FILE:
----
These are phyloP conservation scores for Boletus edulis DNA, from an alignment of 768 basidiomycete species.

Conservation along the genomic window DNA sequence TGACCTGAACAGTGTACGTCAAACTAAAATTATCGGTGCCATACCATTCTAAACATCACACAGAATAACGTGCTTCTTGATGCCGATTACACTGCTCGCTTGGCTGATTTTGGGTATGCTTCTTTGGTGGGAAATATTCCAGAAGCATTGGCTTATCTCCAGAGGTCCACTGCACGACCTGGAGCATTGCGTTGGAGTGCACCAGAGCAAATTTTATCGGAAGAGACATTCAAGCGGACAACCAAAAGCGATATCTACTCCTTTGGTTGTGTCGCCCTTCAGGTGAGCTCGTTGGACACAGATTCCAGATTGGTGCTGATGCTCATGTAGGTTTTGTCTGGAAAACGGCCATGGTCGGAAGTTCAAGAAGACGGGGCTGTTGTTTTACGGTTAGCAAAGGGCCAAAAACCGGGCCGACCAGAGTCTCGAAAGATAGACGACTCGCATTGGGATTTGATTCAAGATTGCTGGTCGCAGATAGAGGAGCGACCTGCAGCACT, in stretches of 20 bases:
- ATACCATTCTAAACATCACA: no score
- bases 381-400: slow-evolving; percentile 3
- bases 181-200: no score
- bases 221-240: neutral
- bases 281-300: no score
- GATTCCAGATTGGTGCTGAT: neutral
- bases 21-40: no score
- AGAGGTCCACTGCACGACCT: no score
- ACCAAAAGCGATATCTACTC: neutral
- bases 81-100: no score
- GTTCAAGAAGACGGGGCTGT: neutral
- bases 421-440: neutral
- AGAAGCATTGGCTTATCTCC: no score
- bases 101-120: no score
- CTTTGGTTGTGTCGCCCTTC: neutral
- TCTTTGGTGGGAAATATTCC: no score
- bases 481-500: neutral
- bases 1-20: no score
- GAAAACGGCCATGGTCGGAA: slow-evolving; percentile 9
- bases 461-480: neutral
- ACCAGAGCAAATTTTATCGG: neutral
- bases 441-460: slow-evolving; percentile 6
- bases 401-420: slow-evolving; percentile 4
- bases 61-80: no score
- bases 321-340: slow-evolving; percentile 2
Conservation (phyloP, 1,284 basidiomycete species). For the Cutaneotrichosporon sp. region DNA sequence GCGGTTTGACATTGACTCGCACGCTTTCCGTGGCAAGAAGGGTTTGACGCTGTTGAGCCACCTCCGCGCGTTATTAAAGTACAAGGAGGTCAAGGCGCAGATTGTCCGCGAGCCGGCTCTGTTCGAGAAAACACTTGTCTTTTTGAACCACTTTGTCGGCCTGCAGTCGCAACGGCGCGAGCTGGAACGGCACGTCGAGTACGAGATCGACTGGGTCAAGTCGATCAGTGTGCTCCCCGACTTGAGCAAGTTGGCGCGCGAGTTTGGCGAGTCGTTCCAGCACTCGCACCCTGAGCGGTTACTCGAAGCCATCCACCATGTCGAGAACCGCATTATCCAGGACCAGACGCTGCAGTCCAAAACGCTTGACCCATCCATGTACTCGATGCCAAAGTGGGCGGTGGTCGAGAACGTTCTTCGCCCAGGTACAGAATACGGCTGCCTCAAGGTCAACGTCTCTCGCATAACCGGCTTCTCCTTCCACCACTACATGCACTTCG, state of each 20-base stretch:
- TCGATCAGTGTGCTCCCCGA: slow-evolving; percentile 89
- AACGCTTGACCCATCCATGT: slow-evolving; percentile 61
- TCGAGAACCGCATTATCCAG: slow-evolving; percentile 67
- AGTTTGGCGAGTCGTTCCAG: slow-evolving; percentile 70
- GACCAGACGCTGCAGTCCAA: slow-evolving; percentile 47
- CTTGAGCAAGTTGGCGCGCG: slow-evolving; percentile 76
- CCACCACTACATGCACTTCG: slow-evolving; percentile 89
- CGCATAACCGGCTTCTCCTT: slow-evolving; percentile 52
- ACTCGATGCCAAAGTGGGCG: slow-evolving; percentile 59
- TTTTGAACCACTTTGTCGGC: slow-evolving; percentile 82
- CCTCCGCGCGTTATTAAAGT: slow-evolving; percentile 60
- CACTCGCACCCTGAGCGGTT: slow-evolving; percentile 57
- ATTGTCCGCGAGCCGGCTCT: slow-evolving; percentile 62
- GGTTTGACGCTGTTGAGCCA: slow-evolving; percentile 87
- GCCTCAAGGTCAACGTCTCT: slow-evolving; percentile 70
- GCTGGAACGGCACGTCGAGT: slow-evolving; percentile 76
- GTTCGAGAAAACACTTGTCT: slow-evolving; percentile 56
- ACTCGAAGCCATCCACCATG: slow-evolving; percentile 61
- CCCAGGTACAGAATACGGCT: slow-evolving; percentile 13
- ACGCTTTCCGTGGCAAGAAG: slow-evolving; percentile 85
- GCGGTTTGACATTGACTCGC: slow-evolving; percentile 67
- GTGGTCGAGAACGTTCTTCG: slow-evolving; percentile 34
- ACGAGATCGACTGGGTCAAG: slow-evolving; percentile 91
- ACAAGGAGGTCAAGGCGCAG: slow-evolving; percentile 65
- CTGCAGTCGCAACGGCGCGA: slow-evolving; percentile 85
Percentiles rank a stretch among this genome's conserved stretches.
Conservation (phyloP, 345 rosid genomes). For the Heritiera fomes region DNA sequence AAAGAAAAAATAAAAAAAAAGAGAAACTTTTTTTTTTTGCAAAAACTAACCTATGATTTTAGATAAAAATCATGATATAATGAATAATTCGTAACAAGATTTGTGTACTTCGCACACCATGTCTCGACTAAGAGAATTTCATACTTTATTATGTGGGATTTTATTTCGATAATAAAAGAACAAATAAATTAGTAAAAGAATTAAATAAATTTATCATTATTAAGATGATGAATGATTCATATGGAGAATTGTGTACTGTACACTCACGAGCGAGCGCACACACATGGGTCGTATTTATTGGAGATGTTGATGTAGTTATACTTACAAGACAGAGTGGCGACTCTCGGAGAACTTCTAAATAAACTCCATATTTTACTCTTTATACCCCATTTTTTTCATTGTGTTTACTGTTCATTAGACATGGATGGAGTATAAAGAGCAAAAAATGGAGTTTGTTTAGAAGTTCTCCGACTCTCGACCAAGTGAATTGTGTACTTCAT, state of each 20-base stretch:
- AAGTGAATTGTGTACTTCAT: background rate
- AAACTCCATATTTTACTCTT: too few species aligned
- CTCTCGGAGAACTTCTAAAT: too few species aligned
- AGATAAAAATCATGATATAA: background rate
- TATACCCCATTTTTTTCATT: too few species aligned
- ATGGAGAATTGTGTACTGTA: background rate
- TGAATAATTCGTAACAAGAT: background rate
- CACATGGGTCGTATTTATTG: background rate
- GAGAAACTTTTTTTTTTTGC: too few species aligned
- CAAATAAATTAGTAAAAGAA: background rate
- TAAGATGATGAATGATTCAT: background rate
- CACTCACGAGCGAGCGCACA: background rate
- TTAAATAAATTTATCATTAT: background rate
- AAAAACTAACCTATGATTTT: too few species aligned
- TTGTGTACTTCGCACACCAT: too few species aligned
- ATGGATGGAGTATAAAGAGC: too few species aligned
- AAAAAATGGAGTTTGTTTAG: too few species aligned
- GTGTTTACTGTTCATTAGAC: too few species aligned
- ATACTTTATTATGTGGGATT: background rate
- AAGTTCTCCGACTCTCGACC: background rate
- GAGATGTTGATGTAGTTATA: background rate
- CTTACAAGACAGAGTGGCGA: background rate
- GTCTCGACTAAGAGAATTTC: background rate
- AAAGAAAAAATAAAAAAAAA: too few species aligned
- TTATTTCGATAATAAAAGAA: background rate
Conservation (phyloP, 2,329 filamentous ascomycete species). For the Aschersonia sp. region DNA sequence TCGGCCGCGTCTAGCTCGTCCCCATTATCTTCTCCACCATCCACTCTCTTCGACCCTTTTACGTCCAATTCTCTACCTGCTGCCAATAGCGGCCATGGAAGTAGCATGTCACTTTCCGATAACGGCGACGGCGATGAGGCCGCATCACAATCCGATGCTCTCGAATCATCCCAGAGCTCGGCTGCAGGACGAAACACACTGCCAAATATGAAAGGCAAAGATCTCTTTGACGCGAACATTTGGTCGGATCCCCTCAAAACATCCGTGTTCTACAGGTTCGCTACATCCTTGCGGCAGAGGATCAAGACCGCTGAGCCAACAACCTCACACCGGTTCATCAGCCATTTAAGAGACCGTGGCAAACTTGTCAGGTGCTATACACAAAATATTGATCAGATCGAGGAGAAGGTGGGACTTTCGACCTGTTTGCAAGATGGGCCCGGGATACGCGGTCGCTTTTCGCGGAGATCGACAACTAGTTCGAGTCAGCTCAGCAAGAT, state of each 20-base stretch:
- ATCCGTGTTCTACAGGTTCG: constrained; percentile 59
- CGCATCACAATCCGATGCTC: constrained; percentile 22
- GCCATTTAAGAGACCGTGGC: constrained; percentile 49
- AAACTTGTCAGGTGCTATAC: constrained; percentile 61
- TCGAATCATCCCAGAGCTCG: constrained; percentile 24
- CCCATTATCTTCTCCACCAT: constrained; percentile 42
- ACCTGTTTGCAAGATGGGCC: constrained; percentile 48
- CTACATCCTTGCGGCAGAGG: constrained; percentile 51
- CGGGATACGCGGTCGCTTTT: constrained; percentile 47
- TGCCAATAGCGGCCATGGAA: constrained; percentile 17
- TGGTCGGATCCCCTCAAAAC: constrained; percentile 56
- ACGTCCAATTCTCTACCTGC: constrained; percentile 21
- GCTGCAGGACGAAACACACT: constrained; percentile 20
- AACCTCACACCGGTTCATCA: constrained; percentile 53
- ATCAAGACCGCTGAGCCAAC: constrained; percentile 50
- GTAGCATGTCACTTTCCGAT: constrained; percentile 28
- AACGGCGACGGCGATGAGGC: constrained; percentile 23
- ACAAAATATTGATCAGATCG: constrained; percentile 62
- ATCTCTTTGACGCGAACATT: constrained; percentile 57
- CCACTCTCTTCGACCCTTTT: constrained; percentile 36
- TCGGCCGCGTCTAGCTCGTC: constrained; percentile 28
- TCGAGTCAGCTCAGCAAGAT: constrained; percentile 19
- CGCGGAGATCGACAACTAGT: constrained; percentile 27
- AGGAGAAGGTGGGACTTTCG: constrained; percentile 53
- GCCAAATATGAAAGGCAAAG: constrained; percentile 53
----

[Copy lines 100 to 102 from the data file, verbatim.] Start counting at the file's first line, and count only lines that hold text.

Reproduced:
- ATCTCTTTGACGCGAACATT: constrained; percentile 57
- CCACTCTCTTCGACCCTTTT: constrained; percentile 36
- TCGGCCGCGTCTAGCTCGTC: constrained; percentile 28